Name of Object:

Tughra (imperial monogram)


London, England, United Kingdom

Holding Museum:

The British Museum


About hegira 956 / AD 1550

Museum Inventory Number:


Material(s) / Technique(s):

Gouache and ink on paper.


Height 44.5 cm, width 57 cm

Period / Dynasty:



Istanbul, Turkey.


Written in pen and illuminated in gouache, this is the tughra (imperial monogram) of Suleyman the Magnificent (r. AH 926–73 / AD 1520–66). Tughras were used on documents, or firmans (commands) which were issued by the Diwan (Council of State). This example bears the Sultan’s name, Suleyman Shah, and that of his father, Selim, and the phrase ‘the one who is always victorious’. Within the widest loop, formed by the Han (Title), is an intricate illuminated design. Painted in black and gold are fine floral spirals set against a ground of minute cloud-scrolls. The inner loop is filled with split-palmette scrolls and florets. Further floral- and cloud-scrolls fill the space between the ascending parts of the letters. The spiral design is also found on underglaze painted ceramics. The practice of illuminating the tughra was established by the ruler Bayazid II (d. AH 917/ AD 1512), under Suleyman they became ever more elaborate. The subject of the document to which this tughra was attached is not known.

View Short Description

Original Owner:

Süleyman the Magnificent

How date and origin were established:

This is the tughra of Suleyman the Magnificent (r. 926–73 / 1520–66). Due to the type of illumination employed this particular example probably dates to about 956 / 1550.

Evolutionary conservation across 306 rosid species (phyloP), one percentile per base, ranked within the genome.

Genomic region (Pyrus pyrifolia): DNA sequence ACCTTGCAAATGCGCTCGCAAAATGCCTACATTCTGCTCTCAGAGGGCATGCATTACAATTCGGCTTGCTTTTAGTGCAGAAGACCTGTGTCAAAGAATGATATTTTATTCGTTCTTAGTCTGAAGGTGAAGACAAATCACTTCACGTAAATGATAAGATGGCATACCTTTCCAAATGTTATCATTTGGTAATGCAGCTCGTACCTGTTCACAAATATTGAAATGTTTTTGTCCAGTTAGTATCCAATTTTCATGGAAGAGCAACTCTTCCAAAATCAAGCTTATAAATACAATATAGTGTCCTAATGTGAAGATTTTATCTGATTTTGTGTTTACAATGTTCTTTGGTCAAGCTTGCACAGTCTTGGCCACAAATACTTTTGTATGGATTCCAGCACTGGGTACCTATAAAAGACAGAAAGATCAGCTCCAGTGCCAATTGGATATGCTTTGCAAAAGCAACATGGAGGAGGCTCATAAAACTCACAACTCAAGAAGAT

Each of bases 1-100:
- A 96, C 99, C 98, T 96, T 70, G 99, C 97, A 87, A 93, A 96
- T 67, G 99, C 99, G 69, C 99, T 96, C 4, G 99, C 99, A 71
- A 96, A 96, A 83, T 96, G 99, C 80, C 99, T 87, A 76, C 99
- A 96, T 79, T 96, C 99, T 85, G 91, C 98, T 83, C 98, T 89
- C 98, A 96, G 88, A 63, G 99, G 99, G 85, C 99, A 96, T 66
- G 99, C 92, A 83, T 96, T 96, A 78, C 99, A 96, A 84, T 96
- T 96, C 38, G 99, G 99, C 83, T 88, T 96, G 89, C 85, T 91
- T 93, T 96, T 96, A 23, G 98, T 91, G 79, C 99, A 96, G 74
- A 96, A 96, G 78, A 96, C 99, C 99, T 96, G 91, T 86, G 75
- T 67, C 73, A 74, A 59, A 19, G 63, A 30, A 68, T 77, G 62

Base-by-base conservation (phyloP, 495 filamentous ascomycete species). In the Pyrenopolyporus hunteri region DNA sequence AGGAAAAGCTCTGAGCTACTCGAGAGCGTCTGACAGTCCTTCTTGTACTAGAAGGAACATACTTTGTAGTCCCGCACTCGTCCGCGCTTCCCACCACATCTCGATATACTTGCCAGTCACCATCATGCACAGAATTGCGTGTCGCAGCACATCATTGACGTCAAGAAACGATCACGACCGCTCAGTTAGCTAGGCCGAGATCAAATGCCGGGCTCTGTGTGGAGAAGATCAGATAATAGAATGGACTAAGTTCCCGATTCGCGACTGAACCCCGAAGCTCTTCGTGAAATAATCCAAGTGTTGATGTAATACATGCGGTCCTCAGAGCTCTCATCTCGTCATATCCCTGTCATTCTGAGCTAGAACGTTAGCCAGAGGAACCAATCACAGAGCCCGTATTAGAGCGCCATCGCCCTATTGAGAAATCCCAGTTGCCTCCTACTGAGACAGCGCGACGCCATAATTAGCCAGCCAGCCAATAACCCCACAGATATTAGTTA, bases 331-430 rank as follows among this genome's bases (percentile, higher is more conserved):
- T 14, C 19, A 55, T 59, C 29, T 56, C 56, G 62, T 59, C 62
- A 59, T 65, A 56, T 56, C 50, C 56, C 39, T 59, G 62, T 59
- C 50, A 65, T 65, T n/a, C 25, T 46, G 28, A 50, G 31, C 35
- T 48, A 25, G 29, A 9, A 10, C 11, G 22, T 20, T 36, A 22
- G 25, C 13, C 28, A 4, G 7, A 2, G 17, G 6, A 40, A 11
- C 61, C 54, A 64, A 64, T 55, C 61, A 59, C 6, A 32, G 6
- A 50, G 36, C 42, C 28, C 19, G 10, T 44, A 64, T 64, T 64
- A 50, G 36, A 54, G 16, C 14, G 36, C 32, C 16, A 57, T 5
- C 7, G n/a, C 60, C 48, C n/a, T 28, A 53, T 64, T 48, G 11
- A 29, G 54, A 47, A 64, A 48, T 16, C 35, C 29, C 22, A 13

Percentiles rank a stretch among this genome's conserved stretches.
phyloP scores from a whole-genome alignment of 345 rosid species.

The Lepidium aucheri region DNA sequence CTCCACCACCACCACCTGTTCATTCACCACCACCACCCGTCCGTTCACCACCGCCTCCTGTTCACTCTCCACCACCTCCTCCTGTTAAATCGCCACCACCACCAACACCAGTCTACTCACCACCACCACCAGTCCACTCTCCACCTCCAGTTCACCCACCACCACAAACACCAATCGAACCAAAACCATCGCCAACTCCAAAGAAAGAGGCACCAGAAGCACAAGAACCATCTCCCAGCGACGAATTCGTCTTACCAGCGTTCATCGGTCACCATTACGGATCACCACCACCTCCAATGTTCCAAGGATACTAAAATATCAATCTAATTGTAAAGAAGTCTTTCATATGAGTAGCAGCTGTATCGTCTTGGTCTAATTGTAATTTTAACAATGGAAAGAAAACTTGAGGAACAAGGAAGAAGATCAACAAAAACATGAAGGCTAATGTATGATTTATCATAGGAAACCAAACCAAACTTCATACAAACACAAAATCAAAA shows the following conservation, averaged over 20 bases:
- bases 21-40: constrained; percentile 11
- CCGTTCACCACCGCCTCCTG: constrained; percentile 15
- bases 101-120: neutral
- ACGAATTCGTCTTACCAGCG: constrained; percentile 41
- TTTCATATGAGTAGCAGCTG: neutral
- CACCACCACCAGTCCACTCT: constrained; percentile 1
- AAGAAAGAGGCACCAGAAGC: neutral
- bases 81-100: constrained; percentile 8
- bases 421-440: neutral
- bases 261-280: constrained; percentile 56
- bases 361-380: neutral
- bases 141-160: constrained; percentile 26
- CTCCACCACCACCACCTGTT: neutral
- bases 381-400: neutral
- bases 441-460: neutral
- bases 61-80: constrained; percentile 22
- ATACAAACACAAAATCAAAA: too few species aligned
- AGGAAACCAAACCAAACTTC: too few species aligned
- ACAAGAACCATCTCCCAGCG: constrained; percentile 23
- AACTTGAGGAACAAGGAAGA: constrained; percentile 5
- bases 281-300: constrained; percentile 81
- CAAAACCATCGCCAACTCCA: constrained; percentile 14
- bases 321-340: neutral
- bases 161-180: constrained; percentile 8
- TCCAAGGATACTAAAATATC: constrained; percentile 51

How Object was obtained:

Donated by E. Beghian in 1949.

How provenance was established:

The tughra would have been inscribed and illuminated at the imperial court of Suleyman the Magnificent in Istanbul, Turkey.

Selected bibliography:

Porter, V., Mightier than the Sword – Arabic Script: Beauty and Meaning, Malaysia, exhibition catalogue, 2004, pp.190–1, cat. no. 92.

Rogers, J. M., Islamic Art and Design 1500–1700, London, 1993, pp.45–6, cat. no. 32.

Citation of this web page:

Emily Shovelton "Tughra (imperial monogram)" in Discover Islamic Art , Museum With No Frontiers, 2019.;ISL;uk;Mus01;50;en&id=prints_and_drawings

Prepared by: Emily ShoveltonEmily Shovelton

Emily Shovelton is a historian of Islamic art. She studied history of art at Edinburgh University before completing an MA in Islamic and Indian art at the School of Oriental and African Studies (SOAS) in London. Since graduating she has worked on a number of projects at the British Museum. Other recent work includes editing and writing for a digital database of architectural photographs at the British Library. She is currently working on a Ph.D. on “Sultanate Painting in 15th-century India and its relationship to Persian, Mamluk and Indian Painting”, to be completed at SOAS in 2006. A paper on Sultanate painting given at the Conference of European Association of South Asian Archaeologists, held in the British Museum in July 2005, is due to be published next year.

Copyedited by: Mandi Gomez

MWNF Working Number: UK1 69